14. A cross-species genetic analysis identifies candidate genes for mouse anxiety and human bipolar disorder

    Directory of Open Access Journals (Sweden)

    David G Ashbrook

    2015-07-01

    Full Text Available Bipolar disorder (BD is a significant neuropsychiatric disorder with a lifetime prevalence of ~1%. To identify genetic variants underlying BD genome-wide association studies (GWAS have been carried out. While many variants of small effect associated with BD have been identified few have yet been confirmed, partly because of the low power of GWAS due to multiple comparisons being made. Complementary mapping studies using murine models have identified genetic variants for behavioral traits linked to BD, often with high power, but these identified regions often contain too many genes for clear identification of candidate genes. In the current study we have aligned human BD GWAS results and mouse linkage studies to help define and evaluate candidate genes linked to BD, seeking to use the power of the mouse mapping with the precision of GWAS. We use quantitative trait mapping for open field test and elevated zero maze data in the largest mammalian model system, the BXD recombinant inbred mouse population, to identify genomic regions associated with these BD-like phenotypes. We then investigate these regions in whole genome data from the Psychiatric Genomics Consortium’s bipolar disorder GWAS to identify candidate genes associated with BD. Finally we establish the biological relevance and pathways of these genes in a comprehensive systems genetics analysis.We identify four genes associated with both mouse anxiety and human BD. While TNR is a novel candidate for BD, we can confirm previously suggested associations with CMYA5, MCTP1 and RXRG. A cross-species, systems genetics analysis shows that MCTP1, RXRG and TNR coexpress with genes linked to psychiatric disorders and identify the striatum as a potential site of action. CMYA5, MCTP1, RXRG and TNR are associated with mouse anxiety and human BD. We hypothesize that MCTP1, RXRG and TNR influence intercellular signaling in the striatum.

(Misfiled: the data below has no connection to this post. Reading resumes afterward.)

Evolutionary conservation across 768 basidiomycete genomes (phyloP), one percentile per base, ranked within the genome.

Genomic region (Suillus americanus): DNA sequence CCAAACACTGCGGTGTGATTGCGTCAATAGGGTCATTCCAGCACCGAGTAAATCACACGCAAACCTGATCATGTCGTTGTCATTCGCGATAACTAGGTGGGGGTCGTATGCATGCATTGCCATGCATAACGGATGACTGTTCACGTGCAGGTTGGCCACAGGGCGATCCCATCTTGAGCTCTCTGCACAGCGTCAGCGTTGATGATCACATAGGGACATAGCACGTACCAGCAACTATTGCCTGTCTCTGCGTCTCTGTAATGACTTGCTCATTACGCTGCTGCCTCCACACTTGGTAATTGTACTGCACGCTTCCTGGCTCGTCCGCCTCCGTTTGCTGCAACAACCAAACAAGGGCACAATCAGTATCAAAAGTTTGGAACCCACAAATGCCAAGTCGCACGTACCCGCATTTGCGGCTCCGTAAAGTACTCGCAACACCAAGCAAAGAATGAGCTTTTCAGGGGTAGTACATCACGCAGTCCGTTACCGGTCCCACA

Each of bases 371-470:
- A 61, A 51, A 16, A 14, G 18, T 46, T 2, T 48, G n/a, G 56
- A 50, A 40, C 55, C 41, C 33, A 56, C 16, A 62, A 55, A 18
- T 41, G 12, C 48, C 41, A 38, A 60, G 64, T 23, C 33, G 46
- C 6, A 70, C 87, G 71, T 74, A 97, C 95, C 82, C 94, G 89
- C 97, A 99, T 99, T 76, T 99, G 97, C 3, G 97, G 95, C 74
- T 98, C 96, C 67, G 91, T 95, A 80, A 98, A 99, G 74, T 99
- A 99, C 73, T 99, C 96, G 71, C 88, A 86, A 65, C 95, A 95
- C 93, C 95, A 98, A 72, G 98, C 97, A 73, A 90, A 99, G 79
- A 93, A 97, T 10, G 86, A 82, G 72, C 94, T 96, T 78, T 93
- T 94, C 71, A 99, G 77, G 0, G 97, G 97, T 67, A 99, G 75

15. In silico comparison of genomic regions containing genes coding for enzymes and transcription factors for the phenylpropanoid pathway in Phaseolus vulgaris L. and Glycine max L. Merr

    Directory of Open Access Journals (Sweden)

    Yarmilla eReinprecht

    2013-09-01